For example, in the C programming language, applications use the function malloc( ) to allocate a piece of storage, the function free( ) to release the storage for subsequent reuse, and the function realloc( ) to change the size of a piece of storage. (The double parentheses are standard notation for C library calls.) These functions, which are sometimes referred to as heap management, are well known in the art and are described in any of a number of references on the C programming language and its extensions. However, the standard available solutions do not allow easy reproduction of memory allocation errors.

Thus, there is a need for an improved method and an apparatus that facilitates testing a computer system by injecting faults at precise locations based on the requested sizes for memory allocation in the execution path of an application that is executed on the computer system.

SUMMARY

In one embodiment, the invention relates to a method of simulating memory allocation errors in a software application, the method including: determining a range of memory block sizes in a memory allocation function which results in a memory allocation failure, the range of memory block sizes defined by a first simulation criteria and including all memory block sizes between a minimum threshold and a maximum threshold; initializing an application, and simultaneously executing the memory allocation function; triggering a memory allocation failure if the application requires a memory value within the range of memory block sizes; and varying the range of memory block sizes based on a second simulation criteria, wherein the first simulation criteria and second simulation criteria are determined by a pre-determined range of memory block sizes for a memory failure simulation.

BRIEF DESCRIPTION OF THE DRAWINGS

These and other embodiments of the invention will be discussed with reference to the following non-limiting and exemplary illustrations, in which like elements are numbered similarly, and where:

FIG. 1 depicts a block diagram of a data processing system in which the present invention can be implemented;

FIG. 2 is a block diagram of a process initiating a memory allocation procedure; and

FIG. 3 is a flowchart illustrating the process of simulating a memory allocation failure according to an embodiment of the present invention.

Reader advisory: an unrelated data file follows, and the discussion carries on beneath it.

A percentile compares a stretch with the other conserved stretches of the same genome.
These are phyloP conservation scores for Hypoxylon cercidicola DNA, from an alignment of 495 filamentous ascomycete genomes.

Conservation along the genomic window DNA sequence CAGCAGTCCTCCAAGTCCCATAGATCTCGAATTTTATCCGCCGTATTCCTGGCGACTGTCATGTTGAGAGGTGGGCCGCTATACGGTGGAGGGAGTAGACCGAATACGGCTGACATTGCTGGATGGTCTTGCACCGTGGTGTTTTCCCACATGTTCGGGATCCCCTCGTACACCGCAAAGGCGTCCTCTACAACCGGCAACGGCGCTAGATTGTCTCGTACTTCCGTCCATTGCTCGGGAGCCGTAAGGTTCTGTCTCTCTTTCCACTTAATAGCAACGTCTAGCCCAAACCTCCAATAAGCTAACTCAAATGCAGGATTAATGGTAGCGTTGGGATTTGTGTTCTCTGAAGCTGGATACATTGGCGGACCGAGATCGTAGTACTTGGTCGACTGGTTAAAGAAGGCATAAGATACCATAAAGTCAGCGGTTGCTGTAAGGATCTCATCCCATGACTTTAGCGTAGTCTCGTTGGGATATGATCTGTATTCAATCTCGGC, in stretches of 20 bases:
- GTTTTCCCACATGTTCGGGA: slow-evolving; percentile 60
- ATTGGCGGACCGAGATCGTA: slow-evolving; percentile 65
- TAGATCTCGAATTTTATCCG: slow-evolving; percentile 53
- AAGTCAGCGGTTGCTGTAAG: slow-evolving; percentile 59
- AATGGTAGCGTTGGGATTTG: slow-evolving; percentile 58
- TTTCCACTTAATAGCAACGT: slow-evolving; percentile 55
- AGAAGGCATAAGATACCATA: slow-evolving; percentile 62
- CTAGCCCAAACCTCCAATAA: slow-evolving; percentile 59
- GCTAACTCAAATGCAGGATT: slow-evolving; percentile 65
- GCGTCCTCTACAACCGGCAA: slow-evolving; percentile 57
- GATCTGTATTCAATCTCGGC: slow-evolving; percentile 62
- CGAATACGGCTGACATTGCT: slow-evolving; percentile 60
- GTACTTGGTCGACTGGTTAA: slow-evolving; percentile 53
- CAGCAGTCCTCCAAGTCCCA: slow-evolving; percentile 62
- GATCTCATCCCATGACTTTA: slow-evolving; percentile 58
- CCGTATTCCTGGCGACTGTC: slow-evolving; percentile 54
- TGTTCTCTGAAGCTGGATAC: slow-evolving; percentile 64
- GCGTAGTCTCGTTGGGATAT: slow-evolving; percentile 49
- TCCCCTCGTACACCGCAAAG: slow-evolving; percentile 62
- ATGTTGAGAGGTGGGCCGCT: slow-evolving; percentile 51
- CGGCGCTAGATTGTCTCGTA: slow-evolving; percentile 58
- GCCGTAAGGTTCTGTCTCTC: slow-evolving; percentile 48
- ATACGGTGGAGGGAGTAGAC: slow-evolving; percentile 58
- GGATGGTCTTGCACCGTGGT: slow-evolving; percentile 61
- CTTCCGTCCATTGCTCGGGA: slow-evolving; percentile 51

DETAILED DESCRIPTION

FIG. 1 depicts a block diagram of a data processing system in which the present invention can be implemented. Data processing system 100 includes a computer platform 104. One or more application programs 102 and an operating system 108 operate on the computer platform 104. The computer platform 104 includes a hardware unit 112. The hardware unit 112 includes one or more central processing units (CPUs) 116, a random access memory (RAM) 114 and an input/output (I/O) interface 118. Peripheral components such as a terminal 126, a data storage device 130 and a printing device 134 may be connected to the computer platform 104. An operating system 108 according to the present invention may provide a service to application programs 102 so the applications 102, through the service, may explicitly allocate and deallocate memory off of a heap.

Those of ordinary skill in the art will appreciate that the hardware and basic configuration depicted in FIG. 1 may vary. For example, other devices/components may be used in addition to or in place of the hardware depicted. The depicted example is not meant to imply architectural limitations with respect to the present invention. The presentation of a particular data processing system configuration is therefore not limiting on the scope of the invention.

A computer program for implementing various functions or for conveying information may be supplied on media such as one or more DVD/CD-ROMs and/or floppy disks and then stored on a hard disk, for example. The data processing system shown in FIG. 1 may be connected to a network such as the Internet, or a local or wide area dedicated or private network, for example.